The following points highlight the six main stages involved in the replication of animal viruses. The stages are: 1. Adsorption 2. Penetration 3. Un-Coating 4. Replication of Viral Genome 5. Synthesis and Assembly of Virus Capsids 6. Release of New Virus.
Stage # 1. Adsorption:
Adsorption to the host cell surface is the first step in reproduction cycle of animal viruses. Adsorption of virion to the host cell surface takes place through a random collision of virion with a plasma membrane receptor site; the receptor is a protein, and frequently a glycoprotein. Animal viruses, like bacteriophages, possess attachment sides with the help of which it attaches to the receptor site.
Besides of glycoprotein receptors, sometimes, a complex carbohydrate (e.g., heparan sulfate) is the receptor, these receptors vary in their distribution pattern on plasma membrane and this distribution variation plays a key role in tissue and host specificity of animal viruses.
For instance, poliovirus receptors are found only in human nasopharynx, gut, and cells of spinal cord. While receptors of measles virus occur in most tissues.
Differences in nature of polio and measles can be explained through the dissimilarities in the distribution of receptor proteins of host cells to which viruses get adsorbed. In some naked viruses (e.g. adenoviruses) the attachment sites are small fibres at the corners of icosahedron. In enveloped viruses (e.g. myxoviruses) the attachment sites are the spikes present on the surface of envelope.
For example, influenza virus has two types of spikes: H (haemagglutinin) spikes and N (neuraminidase) spikes. The H spikes attach to the host cell receptor site by recognising sialic acid (N-acetyl neuraminic acid), the sugar derivative of glucoprotein.
Influenza neuraminidase helps the virus in penetrating the nasal and respiratory tract secretions by degrading mucosal polysaccharides. However, the receptor sites also vary from person to person.
Stage # 2. Penetration:
Animal viruses penetrate the host cell shortly after adsorption.
Though the detailed mechanism of penetration in not clear, the following three modes are the most favoured by the researchers:
1. Direct penetration:
Some naked animal viruses (e.g., picornaviruses, adenoviruses) use vesicle acidification that causes a major change in capsid structure after adsorption to plasma membrane. This altered capsid contacts the vesicle membrane and either releases the viral genome into the cytoplasm through a membrane pore (picornaviruses) or ruptures the membrane to release the viral genome (adenovirus) into the cytoplasm (Fig. 14.3).
2. Fusion with plasma membrane:
The envelop of enveloped virus (e.g., paramyxoviruses) fuses directly with host plasma membrane. Fusion may involve special envelop fusion proteins that bind to plasma membrane proteins. Finally, the nucleocapsid enters the cytoplasmic matrix where un-coating is done (Fig. 14.4). A virus polymerase associated with the nucleocapsid, transcribes the virus RNA while the latter is still within the capsid.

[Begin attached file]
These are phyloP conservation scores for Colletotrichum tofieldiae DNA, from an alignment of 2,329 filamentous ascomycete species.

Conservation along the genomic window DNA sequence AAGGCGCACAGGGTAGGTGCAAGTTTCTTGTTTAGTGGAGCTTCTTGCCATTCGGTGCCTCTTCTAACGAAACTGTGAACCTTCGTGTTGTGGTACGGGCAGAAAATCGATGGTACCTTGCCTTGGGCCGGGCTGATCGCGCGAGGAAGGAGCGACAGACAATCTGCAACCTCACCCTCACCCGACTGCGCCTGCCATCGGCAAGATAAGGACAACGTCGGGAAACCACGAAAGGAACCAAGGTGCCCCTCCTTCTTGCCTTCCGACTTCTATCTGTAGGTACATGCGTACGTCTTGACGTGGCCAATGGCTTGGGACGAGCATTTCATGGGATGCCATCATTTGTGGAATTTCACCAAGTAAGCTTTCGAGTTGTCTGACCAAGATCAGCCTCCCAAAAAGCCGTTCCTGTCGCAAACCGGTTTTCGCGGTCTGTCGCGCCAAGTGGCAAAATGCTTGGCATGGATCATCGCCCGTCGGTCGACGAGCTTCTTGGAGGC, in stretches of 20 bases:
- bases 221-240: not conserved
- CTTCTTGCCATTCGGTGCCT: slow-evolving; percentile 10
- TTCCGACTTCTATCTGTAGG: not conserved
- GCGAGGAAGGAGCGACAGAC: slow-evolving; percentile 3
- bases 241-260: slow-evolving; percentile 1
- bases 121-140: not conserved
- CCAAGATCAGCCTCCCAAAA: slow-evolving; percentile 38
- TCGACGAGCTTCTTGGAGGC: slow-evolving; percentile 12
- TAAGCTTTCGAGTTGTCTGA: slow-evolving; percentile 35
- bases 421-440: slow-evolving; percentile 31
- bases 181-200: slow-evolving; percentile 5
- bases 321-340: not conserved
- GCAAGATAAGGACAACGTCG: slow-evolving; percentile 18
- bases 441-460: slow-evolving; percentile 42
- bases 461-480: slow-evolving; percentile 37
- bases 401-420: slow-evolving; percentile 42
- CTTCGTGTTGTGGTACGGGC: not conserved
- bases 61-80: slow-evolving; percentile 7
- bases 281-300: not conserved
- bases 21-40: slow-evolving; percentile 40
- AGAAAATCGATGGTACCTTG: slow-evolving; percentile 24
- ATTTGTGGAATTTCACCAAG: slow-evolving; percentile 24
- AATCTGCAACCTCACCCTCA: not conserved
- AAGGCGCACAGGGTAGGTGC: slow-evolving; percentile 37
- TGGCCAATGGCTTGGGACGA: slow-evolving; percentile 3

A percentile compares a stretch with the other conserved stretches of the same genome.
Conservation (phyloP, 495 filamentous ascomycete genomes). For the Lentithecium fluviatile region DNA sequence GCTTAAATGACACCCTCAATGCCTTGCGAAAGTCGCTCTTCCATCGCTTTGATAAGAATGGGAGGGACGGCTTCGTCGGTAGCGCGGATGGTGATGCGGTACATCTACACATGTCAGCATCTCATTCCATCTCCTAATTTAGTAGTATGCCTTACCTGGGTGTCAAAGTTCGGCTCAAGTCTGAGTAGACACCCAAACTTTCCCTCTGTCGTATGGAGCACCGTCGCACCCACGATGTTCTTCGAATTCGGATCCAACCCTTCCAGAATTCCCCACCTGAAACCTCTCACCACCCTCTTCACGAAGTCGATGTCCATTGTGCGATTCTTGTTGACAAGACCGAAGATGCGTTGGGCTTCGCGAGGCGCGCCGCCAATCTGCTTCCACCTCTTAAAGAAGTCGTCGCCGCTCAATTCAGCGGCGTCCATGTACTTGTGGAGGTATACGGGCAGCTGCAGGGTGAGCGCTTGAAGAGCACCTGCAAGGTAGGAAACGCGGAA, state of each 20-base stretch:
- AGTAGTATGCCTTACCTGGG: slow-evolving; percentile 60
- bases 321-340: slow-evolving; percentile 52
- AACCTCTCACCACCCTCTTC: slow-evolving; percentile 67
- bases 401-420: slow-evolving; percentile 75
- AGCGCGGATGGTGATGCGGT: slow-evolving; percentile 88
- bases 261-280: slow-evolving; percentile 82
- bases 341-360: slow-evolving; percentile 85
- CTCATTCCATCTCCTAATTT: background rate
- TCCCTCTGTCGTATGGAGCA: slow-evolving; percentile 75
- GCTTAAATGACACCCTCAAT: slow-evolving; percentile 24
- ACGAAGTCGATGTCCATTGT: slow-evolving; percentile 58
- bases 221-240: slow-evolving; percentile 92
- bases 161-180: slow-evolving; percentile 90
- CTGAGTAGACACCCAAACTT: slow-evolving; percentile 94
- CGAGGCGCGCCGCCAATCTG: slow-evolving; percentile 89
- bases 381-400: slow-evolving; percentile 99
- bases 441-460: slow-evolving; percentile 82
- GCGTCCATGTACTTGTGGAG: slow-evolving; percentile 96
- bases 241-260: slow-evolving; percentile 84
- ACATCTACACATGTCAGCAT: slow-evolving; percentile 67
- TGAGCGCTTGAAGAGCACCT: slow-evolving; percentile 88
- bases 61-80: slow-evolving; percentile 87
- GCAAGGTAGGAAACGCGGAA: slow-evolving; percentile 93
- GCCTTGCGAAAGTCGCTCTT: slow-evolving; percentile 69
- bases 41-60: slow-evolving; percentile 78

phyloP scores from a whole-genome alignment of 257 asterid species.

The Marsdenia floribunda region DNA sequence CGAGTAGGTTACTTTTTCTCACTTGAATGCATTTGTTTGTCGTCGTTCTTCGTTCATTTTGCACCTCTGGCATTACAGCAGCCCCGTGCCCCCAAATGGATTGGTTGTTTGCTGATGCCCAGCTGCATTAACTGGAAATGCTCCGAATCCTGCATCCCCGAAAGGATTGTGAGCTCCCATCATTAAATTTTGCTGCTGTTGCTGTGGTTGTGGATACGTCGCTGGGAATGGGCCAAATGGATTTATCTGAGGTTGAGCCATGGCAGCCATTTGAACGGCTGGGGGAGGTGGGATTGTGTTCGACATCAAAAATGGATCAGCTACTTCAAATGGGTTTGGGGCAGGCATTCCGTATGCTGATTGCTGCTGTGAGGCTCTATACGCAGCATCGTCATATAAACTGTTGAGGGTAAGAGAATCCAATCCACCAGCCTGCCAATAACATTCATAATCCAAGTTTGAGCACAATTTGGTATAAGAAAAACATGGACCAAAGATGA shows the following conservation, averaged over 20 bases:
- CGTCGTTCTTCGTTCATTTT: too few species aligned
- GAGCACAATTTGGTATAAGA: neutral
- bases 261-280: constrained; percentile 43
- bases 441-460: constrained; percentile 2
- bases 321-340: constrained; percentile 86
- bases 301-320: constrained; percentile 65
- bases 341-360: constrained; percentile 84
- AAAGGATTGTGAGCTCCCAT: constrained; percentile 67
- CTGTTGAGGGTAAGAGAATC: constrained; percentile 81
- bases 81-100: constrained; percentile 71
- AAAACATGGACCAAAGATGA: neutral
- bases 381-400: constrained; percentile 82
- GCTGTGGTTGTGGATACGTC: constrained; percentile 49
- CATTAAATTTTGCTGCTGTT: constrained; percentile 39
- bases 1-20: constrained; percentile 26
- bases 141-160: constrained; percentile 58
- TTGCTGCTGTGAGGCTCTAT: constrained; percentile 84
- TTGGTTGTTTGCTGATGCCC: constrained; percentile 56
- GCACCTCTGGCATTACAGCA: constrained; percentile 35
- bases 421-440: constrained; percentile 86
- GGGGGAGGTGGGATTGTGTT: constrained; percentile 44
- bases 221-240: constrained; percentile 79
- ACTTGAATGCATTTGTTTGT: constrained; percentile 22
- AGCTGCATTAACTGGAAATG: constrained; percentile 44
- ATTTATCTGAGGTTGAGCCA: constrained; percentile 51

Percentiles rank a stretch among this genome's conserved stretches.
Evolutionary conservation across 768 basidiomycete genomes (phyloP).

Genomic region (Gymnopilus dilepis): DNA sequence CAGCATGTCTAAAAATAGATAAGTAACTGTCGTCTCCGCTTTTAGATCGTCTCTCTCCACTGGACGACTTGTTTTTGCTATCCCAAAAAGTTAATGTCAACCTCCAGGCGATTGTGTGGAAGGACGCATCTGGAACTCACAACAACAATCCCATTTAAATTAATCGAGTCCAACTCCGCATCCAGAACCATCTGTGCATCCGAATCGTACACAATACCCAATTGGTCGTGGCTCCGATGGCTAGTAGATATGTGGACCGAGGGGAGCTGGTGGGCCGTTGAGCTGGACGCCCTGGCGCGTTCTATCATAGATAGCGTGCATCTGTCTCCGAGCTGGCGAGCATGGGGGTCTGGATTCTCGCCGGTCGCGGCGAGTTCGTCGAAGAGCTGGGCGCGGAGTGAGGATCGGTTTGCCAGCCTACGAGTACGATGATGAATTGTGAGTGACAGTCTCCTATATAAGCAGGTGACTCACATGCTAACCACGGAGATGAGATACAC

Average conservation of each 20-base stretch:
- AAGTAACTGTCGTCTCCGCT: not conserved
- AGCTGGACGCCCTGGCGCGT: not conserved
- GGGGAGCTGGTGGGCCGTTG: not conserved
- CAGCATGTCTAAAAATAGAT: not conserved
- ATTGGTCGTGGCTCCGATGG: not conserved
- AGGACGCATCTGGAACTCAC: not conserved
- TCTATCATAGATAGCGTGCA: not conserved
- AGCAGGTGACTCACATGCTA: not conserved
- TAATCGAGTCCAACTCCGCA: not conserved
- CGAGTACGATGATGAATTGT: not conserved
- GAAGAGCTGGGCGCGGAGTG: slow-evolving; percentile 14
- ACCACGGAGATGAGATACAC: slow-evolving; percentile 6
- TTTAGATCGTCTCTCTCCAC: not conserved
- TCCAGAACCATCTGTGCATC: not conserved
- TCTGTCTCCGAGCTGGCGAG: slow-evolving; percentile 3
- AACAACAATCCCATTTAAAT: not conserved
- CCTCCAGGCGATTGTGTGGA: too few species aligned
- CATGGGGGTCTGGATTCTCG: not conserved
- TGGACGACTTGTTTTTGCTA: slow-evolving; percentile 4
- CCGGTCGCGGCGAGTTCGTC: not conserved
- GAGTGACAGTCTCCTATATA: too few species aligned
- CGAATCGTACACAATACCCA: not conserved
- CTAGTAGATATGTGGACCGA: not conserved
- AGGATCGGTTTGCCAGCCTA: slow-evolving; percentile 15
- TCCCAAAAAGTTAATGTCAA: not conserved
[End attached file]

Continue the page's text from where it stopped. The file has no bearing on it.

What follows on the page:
Many of the enveloped viruses and certain non-enveloped viruses enter the host cell through engulfment by receptor-mediated endocytosis and form coated vesicles.
The virions attach to coated pits with the protein clathrin and the pits then pinch off to form coated vesicles filled with viruses. These vesicles fuse with lysosomes after the clathrin has been removed. Lysosomal enzymes help in un-coating of virion inside the cytoplasm. (Fig. 14.5).
Stage # 3. Un-Coating:
Un-coating is the process of separation of viral genome from the protein coat. Though the process of un-coating is not fully understood, it is proclaimed that the lysosomal enzymes help in animal virus un-coating by degrading the capsid and low endosomal pHs often trigger the process of un-coating.
It has been reported in some cases that the viral envelop fuses with the lysosomal membrane and the partially degraded capsid along with viral genome (nucleocapsid) is released into the host cytoplasm. Once in the cytoplasm, viral genome may be released from the capsid upon completion of un-coating or may function while still attacked to capsid components.
Stage # 4. Replication of Viral Genome:
The replication process of DNA viruses differs from that of RNA viruses. However, in some DNA viruses the replication takes place in cytoplasm (e.g., poxviruses) and in some others in the nucleus of host (e.g., parvoviruses, papovaviruses, adenoviruses, herpes viruses).
Replication of viral genome in RNA viruses is more or less the same as in DNA viruses except the mechanism of formation of mRNA among the different group.
Stage # 5. Synthesis and Assembly of Virus Capsids:
Certain late genes direct the synthesis of capsid proteins. The latter spontaneously self-assemble to form the capsid. It appears that in case of icosahedral viruses the capsid protein assembly first forms procapsid in which the viral genome is inserted by some unknown mechanism. However, in case of enveloped viruses the capsid protein assembly is generally similar to that of naked viruses (poxvirus is exception).
The capsids of these viruses are assembled in the cell cytoplasm by a lengthy, complex procedure that begins with the enclosure of a portion of cytoplasmic matrix through construction of a new membrane. Now the newly synthesized viral DNA condenses, passes through the membrane, and moves to the centre of the immature virus.
Stage # 6. Release of New Virus:
Release of newly formed animal viruses from the host cell differs between naked and enveloped viruses. The naked animal viruses are released most often by the lysis of the host cell. In enveloped viruses, however, the virus-encoded proteins are incorporated in the plasma membrane and then the nucleocapsid is simultaneously released; the envelop is formed by membrane-budding.